When it comes to hardware releases, Google zigs where the competition zags. Leaks are a virtual inevitability at this point. I know that, you know that and Google certainly knows that. Rather than fighting them, however, the company has begun to embrace the chaos, straight up announcing features and revealing images ahead of the product’s release.
After years of scrambling for market share, it’s certainly not the worst idea in the world. It’s a good way to keep generating headlines in the weeks leading up to your big product announcement.
This time out, Google has managed to keep the Pixel 8 in the news cycle, through big events from Apple, Amazon, Microsoft, Meta and, naturally, TechCrunch. At today’s big hardware event in Manhattan, the company effectively confirmed all the things we thought we knew about its latest Pixel devices. As has been the case for some time, most of the improvements on board here revolve around imaging, screen and software.
At 6.1 inches, the Pixel 8’s display is a fraction of an inch smaller than its predecessor, while the Pixel 8 Pro retains its 6.8 inches. The 8’s resolution is the same as before at 1080 x 2400, while the 8 Pro actually loses a bit of Pixel density from 512 to 489 ppi at 1344 x 2992. The biggest benefit to the new Actua display (or Super Actua, in the case of the Pro) is extreme brightness. The 8 peaks out at 2,000 nits and the 8 Pro at 2,400. Both screens have a 120hz peak refresh rate.
Google is touting the new tech as readable in direct sun — it’s not a feature we’ve seen too many phone makers go after, but anyone who’s ever used a smartphone outside is aware of the issue. In spite of the massive brightness bump, the company is still touting “Beyond 24-hour” battery life, owing to both some software advances and slightly larger batteries. The 8 goes from 4355 to 4485mAh and the 8 Pro from 5000 to 5050mAh.
If you’re really hard up on the charging front, flipping on Extreme Battery Saver mode can get you upwards of 72 hours on a charge — though you’ll naturally be missing out on some features.
Let’s talk imaging. The Pixel 7 Pro had a great camera system. It still ranks No. 7 on DXOMARK’s camera score rankings, while the 7 is at No. 15. That’s a strong showing for nearly one-year-old devices — especially in the case of the $599 Pixel 7. Google has been a longtime believer in the power of computational photography. The company put the cart before the horse a few generations back when it claimed that a single camera sensor was enough when paired with the right software and chip. There’s a good chance that will be entirely true in the not too distant future, but we’re still not quite there.
Mercifully, the last several generations have sported camera hardware sufficient to execute Google’s lofty computational photographic ambitions. The Pixel 8 sports a pair of rear-facing cameras: a 50-megapixel wide with 2x “optical quality” zoom, coupled with a 12-megapixel ultrawide with autofocus. The 8 Pro, meanwhile, maintains the 50 megapixel sensor and swaps the second for a 48-megapixel ultrawide and adds in a 48-megapixel telephoto with 5x optical zoom. Both feature a 10.5-megapeixel front camera, though only the 8 Pro has autofocus.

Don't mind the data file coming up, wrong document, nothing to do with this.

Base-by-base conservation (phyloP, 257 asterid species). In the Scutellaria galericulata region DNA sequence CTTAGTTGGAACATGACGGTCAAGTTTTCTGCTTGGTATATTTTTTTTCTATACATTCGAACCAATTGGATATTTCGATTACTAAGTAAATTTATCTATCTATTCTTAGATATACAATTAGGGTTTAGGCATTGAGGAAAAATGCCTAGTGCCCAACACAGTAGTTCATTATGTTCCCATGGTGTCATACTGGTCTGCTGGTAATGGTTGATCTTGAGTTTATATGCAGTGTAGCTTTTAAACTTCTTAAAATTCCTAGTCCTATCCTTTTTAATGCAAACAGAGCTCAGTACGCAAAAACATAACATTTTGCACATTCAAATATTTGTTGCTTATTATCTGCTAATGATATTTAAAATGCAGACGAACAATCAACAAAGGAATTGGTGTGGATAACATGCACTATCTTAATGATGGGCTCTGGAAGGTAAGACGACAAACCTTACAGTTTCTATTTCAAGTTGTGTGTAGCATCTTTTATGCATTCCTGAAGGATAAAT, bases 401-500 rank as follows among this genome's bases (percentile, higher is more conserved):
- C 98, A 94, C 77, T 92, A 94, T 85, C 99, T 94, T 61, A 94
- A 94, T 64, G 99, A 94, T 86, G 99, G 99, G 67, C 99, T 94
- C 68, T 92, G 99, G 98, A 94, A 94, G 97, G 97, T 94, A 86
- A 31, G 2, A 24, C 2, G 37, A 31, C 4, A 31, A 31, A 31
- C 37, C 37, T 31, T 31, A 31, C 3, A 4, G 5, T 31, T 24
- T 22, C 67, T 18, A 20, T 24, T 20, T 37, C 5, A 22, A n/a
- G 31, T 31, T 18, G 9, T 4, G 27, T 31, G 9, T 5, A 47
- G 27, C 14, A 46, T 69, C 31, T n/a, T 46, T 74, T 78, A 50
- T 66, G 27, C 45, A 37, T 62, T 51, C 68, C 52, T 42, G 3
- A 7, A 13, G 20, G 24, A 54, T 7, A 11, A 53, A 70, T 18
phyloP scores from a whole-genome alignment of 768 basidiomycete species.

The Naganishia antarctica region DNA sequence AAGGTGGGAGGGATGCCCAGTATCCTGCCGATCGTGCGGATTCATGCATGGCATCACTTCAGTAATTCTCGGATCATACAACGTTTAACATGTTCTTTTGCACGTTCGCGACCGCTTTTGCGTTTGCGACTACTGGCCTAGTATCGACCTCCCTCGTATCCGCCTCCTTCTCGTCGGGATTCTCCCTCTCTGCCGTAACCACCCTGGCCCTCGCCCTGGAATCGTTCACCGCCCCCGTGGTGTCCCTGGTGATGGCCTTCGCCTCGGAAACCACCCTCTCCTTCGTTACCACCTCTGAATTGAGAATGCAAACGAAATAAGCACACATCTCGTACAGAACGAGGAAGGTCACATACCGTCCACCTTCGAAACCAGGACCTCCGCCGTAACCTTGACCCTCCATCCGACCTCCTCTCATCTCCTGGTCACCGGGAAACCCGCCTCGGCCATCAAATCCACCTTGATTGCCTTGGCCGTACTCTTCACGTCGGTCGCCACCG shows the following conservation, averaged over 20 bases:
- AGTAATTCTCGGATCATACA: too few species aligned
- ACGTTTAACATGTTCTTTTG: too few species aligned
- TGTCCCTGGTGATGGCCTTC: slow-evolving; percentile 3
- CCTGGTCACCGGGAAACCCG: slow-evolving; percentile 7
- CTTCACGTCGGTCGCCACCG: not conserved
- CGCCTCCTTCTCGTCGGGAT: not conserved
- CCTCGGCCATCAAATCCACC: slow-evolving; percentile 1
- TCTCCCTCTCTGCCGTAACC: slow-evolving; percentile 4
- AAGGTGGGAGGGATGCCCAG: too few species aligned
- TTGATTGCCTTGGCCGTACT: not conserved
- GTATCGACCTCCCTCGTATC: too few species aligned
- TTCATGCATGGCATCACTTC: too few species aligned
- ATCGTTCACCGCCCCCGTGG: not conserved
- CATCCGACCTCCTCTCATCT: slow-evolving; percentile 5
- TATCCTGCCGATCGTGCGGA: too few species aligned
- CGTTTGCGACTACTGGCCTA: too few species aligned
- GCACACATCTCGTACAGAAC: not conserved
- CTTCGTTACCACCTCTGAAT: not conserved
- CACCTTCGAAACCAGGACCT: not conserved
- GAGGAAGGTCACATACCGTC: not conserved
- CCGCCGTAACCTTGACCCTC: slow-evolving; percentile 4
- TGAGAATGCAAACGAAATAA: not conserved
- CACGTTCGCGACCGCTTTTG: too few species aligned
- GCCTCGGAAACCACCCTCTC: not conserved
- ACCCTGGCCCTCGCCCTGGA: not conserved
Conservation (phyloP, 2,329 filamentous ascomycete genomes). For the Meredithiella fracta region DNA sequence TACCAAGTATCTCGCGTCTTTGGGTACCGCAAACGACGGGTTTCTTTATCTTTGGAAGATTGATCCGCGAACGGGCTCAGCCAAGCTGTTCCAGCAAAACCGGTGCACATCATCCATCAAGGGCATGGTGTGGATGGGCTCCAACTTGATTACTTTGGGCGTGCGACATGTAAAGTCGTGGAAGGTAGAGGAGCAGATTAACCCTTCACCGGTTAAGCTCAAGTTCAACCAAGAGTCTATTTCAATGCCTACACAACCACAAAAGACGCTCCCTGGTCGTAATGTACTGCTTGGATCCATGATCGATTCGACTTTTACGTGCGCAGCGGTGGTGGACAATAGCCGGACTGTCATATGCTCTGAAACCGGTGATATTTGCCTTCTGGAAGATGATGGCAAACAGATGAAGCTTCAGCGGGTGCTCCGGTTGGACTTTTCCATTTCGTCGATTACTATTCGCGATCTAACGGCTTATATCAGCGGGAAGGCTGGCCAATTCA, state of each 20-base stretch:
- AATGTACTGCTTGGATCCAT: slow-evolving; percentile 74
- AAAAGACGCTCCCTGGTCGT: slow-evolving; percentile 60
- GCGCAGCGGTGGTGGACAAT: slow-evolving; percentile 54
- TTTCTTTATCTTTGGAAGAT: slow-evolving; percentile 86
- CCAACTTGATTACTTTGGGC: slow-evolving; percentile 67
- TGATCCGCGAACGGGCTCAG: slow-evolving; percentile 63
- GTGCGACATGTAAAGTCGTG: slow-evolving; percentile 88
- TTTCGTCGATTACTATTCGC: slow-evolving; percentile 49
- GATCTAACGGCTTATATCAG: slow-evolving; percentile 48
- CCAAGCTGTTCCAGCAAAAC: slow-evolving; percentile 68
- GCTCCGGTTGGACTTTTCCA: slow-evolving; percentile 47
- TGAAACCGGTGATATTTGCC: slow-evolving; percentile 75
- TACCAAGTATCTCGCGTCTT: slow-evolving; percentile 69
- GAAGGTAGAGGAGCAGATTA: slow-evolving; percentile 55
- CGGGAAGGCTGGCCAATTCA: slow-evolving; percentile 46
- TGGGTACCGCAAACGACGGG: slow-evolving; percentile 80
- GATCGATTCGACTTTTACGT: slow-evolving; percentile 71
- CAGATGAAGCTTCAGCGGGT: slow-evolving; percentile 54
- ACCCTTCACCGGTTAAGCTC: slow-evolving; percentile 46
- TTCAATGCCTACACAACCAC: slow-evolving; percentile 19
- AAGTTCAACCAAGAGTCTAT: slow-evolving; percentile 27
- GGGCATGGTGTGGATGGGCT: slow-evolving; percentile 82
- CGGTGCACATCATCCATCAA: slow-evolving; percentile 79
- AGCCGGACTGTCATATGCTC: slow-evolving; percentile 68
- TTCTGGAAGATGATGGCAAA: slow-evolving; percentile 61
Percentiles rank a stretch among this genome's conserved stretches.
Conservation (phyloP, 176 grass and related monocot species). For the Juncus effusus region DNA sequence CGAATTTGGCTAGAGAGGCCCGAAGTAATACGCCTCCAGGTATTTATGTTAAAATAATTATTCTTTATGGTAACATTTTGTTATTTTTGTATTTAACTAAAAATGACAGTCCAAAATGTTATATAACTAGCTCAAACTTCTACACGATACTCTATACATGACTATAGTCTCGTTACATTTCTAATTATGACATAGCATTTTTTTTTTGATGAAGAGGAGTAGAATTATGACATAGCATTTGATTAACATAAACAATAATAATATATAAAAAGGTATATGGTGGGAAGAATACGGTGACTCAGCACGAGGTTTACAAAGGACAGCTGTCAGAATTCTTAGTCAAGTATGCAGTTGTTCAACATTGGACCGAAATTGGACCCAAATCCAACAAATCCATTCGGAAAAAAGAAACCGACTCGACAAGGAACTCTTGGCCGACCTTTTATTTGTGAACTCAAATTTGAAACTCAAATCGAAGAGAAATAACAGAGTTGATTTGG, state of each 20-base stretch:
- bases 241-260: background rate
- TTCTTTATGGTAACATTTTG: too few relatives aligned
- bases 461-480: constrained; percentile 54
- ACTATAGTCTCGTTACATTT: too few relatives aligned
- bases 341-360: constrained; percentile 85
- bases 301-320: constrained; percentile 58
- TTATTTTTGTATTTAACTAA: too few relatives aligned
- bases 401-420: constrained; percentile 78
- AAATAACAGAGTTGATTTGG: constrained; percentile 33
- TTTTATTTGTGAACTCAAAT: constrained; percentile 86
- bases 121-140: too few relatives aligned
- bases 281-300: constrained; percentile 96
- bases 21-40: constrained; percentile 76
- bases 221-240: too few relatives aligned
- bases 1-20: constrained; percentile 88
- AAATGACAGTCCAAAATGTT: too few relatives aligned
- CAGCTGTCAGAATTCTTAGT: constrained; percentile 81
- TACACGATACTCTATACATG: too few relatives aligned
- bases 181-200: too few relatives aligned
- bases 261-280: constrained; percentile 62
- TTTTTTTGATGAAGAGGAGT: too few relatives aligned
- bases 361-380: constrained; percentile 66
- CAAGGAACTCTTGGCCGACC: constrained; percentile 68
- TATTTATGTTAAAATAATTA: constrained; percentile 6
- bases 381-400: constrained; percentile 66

Google continues to build out an impressive array of camera software. Joining Magic and Magic Editor is Best Take, which lets you combine the best bits from multiple photos. The 8 Pro is also getting Night Sight for video and Video Boost, which actually performs photo processing at an off-device server to enhance HDR+ and color grading. That’s off by default, mind. You don’t need to send every single photo you shoot through the process. The device also gets Audio Magic Eraser, which removes background noise from videos.
Here’s an odd one: thermometer. Both the 8 and 8 Pro are getting the ability to scan temperatures with the device.
Both versions of the 8 sport Google’s new Tensor G3 chip. The chip enables a lot of the above software features, along with things like improved Call Screener. The company writes, “Since Google Tensor was introduced with Pixel 6, its AI capabilities have dramatically increased — the biggest machine learning model on Pixel 8 is 10X more complex compared to Pixel 6.”
The phone’s design maintains the aesthetic introduced with the Pixel 6. Any why not? It’s a good-looking phone with some nice touches like the rear camera bar. There have been some subtle adjustments, here, however. The corners are more rounded and the Pro’s camera bar contains all three lenses in the same cutout, dropping the second one from the Pixel 7. The Pixel 8’s smaller screen means the phone is a bit narrower than its predecessor, while the 8 Pro maintains the same size. Google apparently wanted a bit more daylight between the devices.
Both devices come with seven years of Feature Drops and Android security updates. Security has also been ramped up via Tensor’s M2 security chip. Face Unlock has also been improved, and can now be applied to things like payments and app sign-ins. For those who don’t want to use their face, the under-display fingerprint radar is sticking around.
Both devices are up for preorder starting today and go on sale October 12. The Pixel 8 and Pixel 8 Pro start at $699 and $999, respectively — in both cases that’s a full $100 more than their predecessors. Mid-tier pricing has long been a major selling point, and while these are by no means exorbitant, Google is running a risk of abandoning an important distinguishing factor.